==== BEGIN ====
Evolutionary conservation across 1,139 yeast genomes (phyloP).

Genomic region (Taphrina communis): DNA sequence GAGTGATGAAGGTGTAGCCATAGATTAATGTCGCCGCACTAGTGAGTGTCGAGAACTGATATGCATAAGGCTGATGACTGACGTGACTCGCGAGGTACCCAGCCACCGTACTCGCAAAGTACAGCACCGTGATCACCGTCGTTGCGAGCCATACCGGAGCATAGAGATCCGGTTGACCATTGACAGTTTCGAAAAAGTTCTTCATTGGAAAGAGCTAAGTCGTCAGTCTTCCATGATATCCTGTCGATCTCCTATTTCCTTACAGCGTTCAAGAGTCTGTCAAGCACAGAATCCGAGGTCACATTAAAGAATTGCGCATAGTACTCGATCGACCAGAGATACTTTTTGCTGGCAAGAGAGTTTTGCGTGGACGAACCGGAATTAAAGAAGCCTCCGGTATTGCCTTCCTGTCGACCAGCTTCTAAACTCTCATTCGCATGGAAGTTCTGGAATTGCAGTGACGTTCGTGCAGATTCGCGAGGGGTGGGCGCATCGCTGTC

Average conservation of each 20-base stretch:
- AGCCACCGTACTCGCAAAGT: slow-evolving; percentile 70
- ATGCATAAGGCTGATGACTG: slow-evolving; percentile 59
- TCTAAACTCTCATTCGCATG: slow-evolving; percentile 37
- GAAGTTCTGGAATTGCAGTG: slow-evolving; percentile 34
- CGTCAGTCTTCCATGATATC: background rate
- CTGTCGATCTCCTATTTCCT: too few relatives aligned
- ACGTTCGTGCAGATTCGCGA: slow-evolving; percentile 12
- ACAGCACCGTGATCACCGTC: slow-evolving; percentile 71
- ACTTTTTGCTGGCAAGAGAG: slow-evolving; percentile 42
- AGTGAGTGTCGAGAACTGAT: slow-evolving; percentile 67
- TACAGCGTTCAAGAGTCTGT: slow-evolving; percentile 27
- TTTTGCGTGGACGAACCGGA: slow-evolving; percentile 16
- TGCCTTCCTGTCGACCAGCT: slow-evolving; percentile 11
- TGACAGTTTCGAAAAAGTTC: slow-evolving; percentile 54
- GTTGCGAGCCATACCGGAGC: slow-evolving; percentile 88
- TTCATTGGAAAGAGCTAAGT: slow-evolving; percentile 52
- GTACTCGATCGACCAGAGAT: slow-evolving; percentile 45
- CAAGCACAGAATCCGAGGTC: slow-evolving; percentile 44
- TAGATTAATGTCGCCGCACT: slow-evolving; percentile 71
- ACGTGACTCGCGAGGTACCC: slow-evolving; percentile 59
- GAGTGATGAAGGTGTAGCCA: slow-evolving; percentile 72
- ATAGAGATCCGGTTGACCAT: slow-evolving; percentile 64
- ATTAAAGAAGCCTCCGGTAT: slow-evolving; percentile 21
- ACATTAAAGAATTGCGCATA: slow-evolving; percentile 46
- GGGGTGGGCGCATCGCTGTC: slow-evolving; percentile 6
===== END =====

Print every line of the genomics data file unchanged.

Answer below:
Evolutionary conservation across 1,139 yeast genomes (phyloP).

Genomic region (Taphrina communis): DNA sequence GAGTGATGAAGGTGTAGCCATAGATTAATGTCGCCGCACTAGTGAGTGTCGAGAACTGATATGCATAAGGCTGATGACTGACGTGACTCGCGAGGTACCCAGCCACCGTACTCGCAAAGTACAGCACCGTGATCACCGTCGTTGCGAGCCATACCGGAGCATAGAGATCCGGTTGACCATTGACAGTTTCGAAAAAGTTCTTCATTGGAAAGAGCTAAGTCGTCAGTCTTCCATGATATCCTGTCGATCTCCTATTTCCTTACAGCGTTCAAGAGTCTGTCAAGCACAGAATCCGAGGTCACATTAAAGAATTGCGCATAGTACTCGATCGACCAGAGATACTTTTTGCTGGCAAGAGAGTTTTGCGTGGACGAACCGGAATTAAAGAAGCCTCCGGTATTGCCTTCCTGTCGACCAGCTTCTAAACTCTCATTCGCATGGAAGTTCTGGAATTGCAGTGACGTTCGTGCAGATTCGCGAGGGGTGGGCGCATCGCTGTC

Average conservation of each 20-base stretch:
- AGCCACCGTACTCGCAAAGT: slow-evolving; percentile 70
- ATGCATAAGGCTGATGACTG: slow-evolving; percentile 59
- TCTAAACTCTCATTCGCATG: slow-evolving; percentile 37
- GAAGTTCTGGAATTGCAGTG: slow-evolving; percentile 34
- CGTCAGTCTTCCATGATATC: background rate
- CTGTCGATCTCCTATTTCCT: too few relatives aligned
- ACGTTCGTGCAGATTCGCGA: slow-evolving; percentile 12
- ACAGCACCGTGATCACCGTC: slow-evolving; percentile 71
- ACTTTTTGCTGGCAAGAGAG: slow-evolving; percentile 42
- AGTGAGTGTCGAGAACTGAT: slow-evolving; percentile 67
- TACAGCGTTCAAGAGTCTGT: slow-evolving; percentile 27
- TTTTGCGTGGACGAACCGGA: slow-evolving; percentile 16
- TGCCTTCCTGTCGACCAGCT: slow-evolving; percentile 11
- TGACAGTTTCGAAAAAGTTC: slow-evolving; percentile 54
- GTTGCGAGCCATACCGGAGC: slow-evolving; percentile 88
- TTCATTGGAAAGAGCTAAGT: slow-evolving; percentile 52
- GTACTCGATCGACCAGAGAT: slow-evolving; percentile 45
- CAAGCACAGAATCCGAGGTC: slow-evolving; percentile 44
- TAGATTAATGTCGCCGCACT: slow-evolving; percentile 71
- ACGTGACTCGCGAGGTACCC: slow-evolving; percentile 59
- GAGTGATGAAGGTGTAGCCA: slow-evolving; percentile 72
- ATAGAGATCCGGTTGACCAT: slow-evolving; percentile 64
- ATTAAAGAAGCCTCCGGTAT: slow-evolving; percentile 21
- ACATTAAAGAATTGCGCATA: slow-evolving; percentile 46
- GGGGTGGGCGCATCGCTGTC: slow-evolving; percentile 6